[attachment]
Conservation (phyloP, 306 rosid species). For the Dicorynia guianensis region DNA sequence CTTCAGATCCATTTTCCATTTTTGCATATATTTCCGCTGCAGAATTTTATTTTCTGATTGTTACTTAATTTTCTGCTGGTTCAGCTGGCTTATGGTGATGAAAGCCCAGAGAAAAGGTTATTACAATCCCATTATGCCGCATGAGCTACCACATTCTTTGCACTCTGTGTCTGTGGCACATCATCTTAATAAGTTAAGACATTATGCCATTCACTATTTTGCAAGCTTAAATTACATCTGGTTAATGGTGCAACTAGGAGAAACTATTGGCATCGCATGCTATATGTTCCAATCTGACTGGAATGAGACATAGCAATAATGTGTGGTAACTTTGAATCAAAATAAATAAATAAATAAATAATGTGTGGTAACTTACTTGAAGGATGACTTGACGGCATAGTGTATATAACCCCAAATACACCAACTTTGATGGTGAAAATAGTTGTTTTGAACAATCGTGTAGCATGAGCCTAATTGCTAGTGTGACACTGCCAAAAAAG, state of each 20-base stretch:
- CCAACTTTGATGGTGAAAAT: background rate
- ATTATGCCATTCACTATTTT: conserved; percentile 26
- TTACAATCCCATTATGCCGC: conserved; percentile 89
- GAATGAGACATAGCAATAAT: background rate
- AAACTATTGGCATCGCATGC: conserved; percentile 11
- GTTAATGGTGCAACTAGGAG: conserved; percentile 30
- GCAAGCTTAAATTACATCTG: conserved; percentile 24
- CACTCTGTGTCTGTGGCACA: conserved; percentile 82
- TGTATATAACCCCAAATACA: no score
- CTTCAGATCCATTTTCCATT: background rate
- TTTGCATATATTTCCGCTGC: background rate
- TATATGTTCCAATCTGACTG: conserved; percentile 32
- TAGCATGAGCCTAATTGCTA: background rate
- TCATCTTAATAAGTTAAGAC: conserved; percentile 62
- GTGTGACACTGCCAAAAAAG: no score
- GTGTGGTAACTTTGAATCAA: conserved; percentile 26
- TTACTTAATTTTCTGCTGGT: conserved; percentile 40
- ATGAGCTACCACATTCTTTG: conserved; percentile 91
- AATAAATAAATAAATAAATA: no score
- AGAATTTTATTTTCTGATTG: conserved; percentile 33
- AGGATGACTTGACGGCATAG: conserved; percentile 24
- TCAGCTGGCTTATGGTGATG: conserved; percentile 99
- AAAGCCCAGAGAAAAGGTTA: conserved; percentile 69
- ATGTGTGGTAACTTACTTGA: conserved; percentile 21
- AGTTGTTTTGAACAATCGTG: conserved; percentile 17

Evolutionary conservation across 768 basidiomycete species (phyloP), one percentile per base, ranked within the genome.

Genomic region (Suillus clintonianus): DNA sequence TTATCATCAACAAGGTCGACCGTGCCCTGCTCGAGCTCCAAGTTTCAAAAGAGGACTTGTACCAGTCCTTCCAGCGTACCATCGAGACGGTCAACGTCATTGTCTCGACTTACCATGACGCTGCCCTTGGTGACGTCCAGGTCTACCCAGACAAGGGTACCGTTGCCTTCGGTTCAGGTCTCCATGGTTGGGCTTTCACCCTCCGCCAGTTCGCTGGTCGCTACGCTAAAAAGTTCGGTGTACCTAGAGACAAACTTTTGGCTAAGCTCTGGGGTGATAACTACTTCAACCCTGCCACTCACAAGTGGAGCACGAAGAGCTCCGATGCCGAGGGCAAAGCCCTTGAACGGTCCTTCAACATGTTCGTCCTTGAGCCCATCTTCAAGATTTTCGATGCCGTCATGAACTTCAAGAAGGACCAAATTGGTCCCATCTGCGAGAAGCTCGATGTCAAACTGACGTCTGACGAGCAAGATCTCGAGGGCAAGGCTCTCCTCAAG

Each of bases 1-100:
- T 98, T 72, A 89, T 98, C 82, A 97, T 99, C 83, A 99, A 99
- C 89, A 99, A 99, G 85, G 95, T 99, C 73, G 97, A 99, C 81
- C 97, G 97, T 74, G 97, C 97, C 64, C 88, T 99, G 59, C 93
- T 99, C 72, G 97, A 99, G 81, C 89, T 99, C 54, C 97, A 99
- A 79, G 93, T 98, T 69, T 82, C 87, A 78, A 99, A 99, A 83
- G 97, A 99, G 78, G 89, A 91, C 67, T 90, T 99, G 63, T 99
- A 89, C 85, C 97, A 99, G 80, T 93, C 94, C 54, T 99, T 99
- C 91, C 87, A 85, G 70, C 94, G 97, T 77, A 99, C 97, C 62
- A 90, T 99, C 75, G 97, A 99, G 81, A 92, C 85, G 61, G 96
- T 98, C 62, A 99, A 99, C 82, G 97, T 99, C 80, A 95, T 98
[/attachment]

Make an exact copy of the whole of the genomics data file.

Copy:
Conservation (phyloP, 306 rosid species). For the Dicorynia guianensis region DNA sequence CTTCAGATCCATTTTCCATTTTTGCATATATTTCCGCTGCAGAATTTTATTTTCTGATTGTTACTTAATTTTCTGCTGGTTCAGCTGGCTTATGGTGATGAAAGCCCAGAGAAAAGGTTATTACAATCCCATTATGCCGCATGAGCTACCACATTCTTTGCACTCTGTGTCTGTGGCACATCATCTTAATAAGTTAAGACATTATGCCATTCACTATTTTGCAAGCTTAAATTACATCTGGTTAATGGTGCAACTAGGAGAAACTATTGGCATCGCATGCTATATGTTCCAATCTGACTGGAATGAGACATAGCAATAATGTGTGGTAACTTTGAATCAAAATAAATAAATAAATAAATAATGTGTGGTAACTTACTTGAAGGATGACTTGACGGCATAGTGTATATAACCCCAAATACACCAACTTTGATGGTGAAAATAGTTGTTTTGAACAATCGTGTAGCATGAGCCTAATTGCTAGTGTGACACTGCCAAAAAAG, state of each 20-base stretch:
- CCAACTTTGATGGTGAAAAT: background rate
- ATTATGCCATTCACTATTTT: conserved; percentile 26
- TTACAATCCCATTATGCCGC: conserved; percentile 89
- GAATGAGACATAGCAATAAT: background rate
- AAACTATTGGCATCGCATGC: conserved; percentile 11
- GTTAATGGTGCAACTAGGAG: conserved; percentile 30
- GCAAGCTTAAATTACATCTG: conserved; percentile 24
- CACTCTGTGTCTGTGGCACA: conserved; percentile 82
- TGTATATAACCCCAAATACA: no score
- CTTCAGATCCATTTTCCATT: background rate
- TTTGCATATATTTCCGCTGC: background rate
- TATATGTTCCAATCTGACTG: conserved; percentile 32
- TAGCATGAGCCTAATTGCTA: background rate
- TCATCTTAATAAGTTAAGAC: conserved; percentile 62
- GTGTGACACTGCCAAAAAAG: no score
- GTGTGGTAACTTTGAATCAA: conserved; percentile 26
- TTACTTAATTTTCTGCTGGT: conserved; percentile 40
- ATGAGCTACCACATTCTTTG: conserved; percentile 91
- AATAAATAAATAAATAAATA: no score
- AGAATTTTATTTTCTGATTG: conserved; percentile 33
- AGGATGACTTGACGGCATAG: conserved; percentile 24
- TCAGCTGGCTTATGGTGATG: conserved; percentile 99
- AAAGCCCAGAGAAAAGGTTA: conserved; percentile 69
- ATGTGTGGTAACTTACTTGA: conserved; percentile 21
- AGTTGTTTTGAACAATCGTG: conserved; percentile 17

Evolutionary conservation across 768 basidiomycete species (phyloP), one percentile per base, ranked within the genome.

Genomic region (Suillus clintonianus): DNA sequence TTATCATCAACAAGGTCGACCGTGCCCTGCTCGAGCTCCAAGTTTCAAAAGAGGACTTGTACCAGTCCTTCCAGCGTACCATCGAGACGGTCAACGTCATTGTCTCGACTTACCATGACGCTGCCCTTGGTGACGTCCAGGTCTACCCAGACAAGGGTACCGTTGCCTTCGGTTCAGGTCTCCATGGTTGGGCTTTCACCCTCCGCCAGTTCGCTGGTCGCTACGCTAAAAAGTTCGGTGTACCTAGAGACAAACTTTTGGCTAAGCTCTGGGGTGATAACTACTTCAACCCTGCCACTCACAAGTGGAGCACGAAGAGCTCCGATGCCGAGGGCAAAGCCCTTGAACGGTCCTTCAACATGTTCGTCCTTGAGCCCATCTTCAAGATTTTCGATGCCGTCATGAACTTCAAGAAGGACCAAATTGGTCCCATCTGCGAGAAGCTCGATGTCAAACTGACGTCTGACGAGCAAGATCTCGAGGGCAAGGCTCTCCTCAAG

Each of bases 1-100:
- T 98, T 72, A 89, T 98, C 82, A 97, T 99, C 83, A 99, A 99
- C 89, A 99, A 99, G 85, G 95, T 99, C 73, G 97, A 99, C 81
- C 97, G 97, T 74, G 97, C 97, C 64, C 88, T 99, G 59, C 93
- T 99, C 72, G 97, A 99, G 81, C 89, T 99, C 54, C 97, A 99
- A 79, G 93, T 98, T 69, T 82, C 87, A 78, A 99, A 99, A 83
- G 97, A 99, G 78, G 89, A 91, C 67, T 90, T 99, G 63, T 99
- A 89, C 85, C 97, A 99, G 80, T 93, C 94, C 54, T 99, T 99
- C 91, C 87, A 85, G 70, C 94, G 97, T 77, A 99, C 97, C 62
- A 90, T 99, C 75, G 97, A 99, G 81, A 92, C 85, G 61, G 96
- T 98, C 62, A 99, A 99, C 82, G 97, T 99, C 80, A 95, T 98